Without taking anything away from the rest of South Africa’s top senior athletes, who produced some great racing at the Absa Durban 10k CityRun on Sunday, two athletes showcased their future prospects with superb performances. Tayla Kavanagh and Maxime Chaumeton were brilliant.

Chaumeton had already shown a turn of speed on the track, clocking 3:43.50 over 1 500m at Coetzenburg in March and winning the SA student 5 000m title in 13:59.11 at the high-altitude UJ Stadium in May. In Cape Town two years ago, as a junior, he also clocked 29:14 over 10km to display his talent on the road.


Over the weekend, however, the 21-year-old athlete flaunted his true potential for the first time, taking fifth place at the national championship contest in 28:30. It wasn’t his position against a loaded domestic field, nor his time, that was most impressive. It was the way he ran. By launching surges and keeping the pace honest, Chaumeton helped set up the victory for training partner Precious Mashele.

Having won the Cape Town Marathon just two weeks earlier, dangerman Stephen Mokoka just couldn’t hang on in a late sprint against Mashele, with Chaumeton having assisted in battering his tired legs into submission. Chaumeton can be aggressive when he straps on his racing shoes. It’s a trait which has got him in trouble a couple of times on the track – he can get a bit pushy in the chase for the line – but it’s also a part of his character which makes him a real threat on the road.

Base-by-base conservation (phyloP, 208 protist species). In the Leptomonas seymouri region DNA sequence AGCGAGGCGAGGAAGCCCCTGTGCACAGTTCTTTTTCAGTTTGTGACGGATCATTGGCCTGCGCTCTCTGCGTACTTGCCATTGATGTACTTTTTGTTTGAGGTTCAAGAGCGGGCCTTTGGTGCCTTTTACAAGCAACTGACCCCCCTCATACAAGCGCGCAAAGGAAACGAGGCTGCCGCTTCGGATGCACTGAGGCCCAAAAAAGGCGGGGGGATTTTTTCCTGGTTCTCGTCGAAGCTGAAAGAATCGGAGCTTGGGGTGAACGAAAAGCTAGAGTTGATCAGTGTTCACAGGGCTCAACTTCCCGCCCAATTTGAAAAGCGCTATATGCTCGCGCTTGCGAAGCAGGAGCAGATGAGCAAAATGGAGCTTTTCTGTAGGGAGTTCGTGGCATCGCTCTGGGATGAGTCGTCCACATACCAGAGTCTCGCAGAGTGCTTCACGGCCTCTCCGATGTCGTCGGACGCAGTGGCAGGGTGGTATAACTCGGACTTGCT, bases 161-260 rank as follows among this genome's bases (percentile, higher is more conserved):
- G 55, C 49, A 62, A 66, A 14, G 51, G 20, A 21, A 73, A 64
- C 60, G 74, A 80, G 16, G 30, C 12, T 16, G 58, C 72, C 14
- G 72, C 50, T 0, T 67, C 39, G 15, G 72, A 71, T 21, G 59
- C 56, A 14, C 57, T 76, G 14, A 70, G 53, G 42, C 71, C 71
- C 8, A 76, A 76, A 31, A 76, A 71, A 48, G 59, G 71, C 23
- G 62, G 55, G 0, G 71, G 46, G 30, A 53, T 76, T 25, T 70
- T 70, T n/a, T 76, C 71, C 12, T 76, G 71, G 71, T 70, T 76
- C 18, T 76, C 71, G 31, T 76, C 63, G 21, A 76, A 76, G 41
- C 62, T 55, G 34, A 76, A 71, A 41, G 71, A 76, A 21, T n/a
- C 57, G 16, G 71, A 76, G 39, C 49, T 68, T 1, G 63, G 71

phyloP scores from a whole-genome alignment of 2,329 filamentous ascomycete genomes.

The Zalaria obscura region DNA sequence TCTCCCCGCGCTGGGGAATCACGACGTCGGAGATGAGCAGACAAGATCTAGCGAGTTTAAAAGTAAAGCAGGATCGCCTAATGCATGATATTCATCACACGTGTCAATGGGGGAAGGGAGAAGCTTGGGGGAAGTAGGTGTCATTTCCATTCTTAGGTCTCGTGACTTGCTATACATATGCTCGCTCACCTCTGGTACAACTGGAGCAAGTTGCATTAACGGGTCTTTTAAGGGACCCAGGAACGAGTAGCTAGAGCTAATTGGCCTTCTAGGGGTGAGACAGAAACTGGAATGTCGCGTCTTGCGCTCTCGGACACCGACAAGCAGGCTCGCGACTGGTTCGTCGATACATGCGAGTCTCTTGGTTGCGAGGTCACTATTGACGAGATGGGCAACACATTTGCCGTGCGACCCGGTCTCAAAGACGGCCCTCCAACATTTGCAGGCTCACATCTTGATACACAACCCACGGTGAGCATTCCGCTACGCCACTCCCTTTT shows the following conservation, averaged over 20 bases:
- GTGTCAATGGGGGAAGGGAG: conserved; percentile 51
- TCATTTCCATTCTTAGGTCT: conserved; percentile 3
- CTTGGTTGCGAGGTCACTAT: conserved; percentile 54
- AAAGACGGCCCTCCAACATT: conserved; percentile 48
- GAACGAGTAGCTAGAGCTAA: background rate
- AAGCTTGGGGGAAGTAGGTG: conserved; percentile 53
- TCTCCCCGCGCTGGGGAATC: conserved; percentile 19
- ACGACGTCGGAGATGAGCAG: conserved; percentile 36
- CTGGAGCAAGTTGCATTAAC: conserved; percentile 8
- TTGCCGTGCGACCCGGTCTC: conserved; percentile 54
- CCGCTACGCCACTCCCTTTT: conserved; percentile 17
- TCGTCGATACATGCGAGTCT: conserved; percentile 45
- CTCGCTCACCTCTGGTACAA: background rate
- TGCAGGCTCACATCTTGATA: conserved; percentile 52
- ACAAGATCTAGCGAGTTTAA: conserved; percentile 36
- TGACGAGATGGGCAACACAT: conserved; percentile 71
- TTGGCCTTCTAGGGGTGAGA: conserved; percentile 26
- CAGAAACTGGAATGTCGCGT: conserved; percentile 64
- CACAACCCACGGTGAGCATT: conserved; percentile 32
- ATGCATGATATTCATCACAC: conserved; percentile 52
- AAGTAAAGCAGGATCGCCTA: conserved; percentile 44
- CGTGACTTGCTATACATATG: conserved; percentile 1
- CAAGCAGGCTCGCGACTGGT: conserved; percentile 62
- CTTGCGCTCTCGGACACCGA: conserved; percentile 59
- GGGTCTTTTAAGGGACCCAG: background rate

His coach, Hendrick Ramaala, liked to surge in races as well, and he wasn’t scared to run from the front. It was a tactic that worked well when he tore up the field to win the New York Marathon. And if Chaumeton can harness his gutsy approach while staying composed enough to benefit from an aggressive tactical approach, he’ll have the pedigree of a championship racer. And he’ll be very hard to beat. If anything, Kavanagh’s performance in Durban was even more impressive.Like Chaumeton, 20-year-old Kavanagh also showed potential as a junior, clocking 34:18 last season. But she has rocketed up the domestic ladder this year, tearing more than two minutes off her 10km personal best.

In a field which included the likes of Glenrose Xaba, Irvette van Zyl and a resurgent Kesa Molotsane, Kavanagh showed everyone a clean pair of heels on Sunday to win in 32:10, delivering a performance which was all sorts of special. Both athletes produced breakthrough results, and while they’ll need to prove they have the consistency and the staying power if they are to continue their respective climbs to the top, Kavanagh and Chaumeton have the world at their feet. If their results in Durban were any indication, they’ve got the potential to cement themselves among South Africa’s best and the global elite.

Photo credit: Stillwater Sports | Anthony Grote

Written by Wesley Botton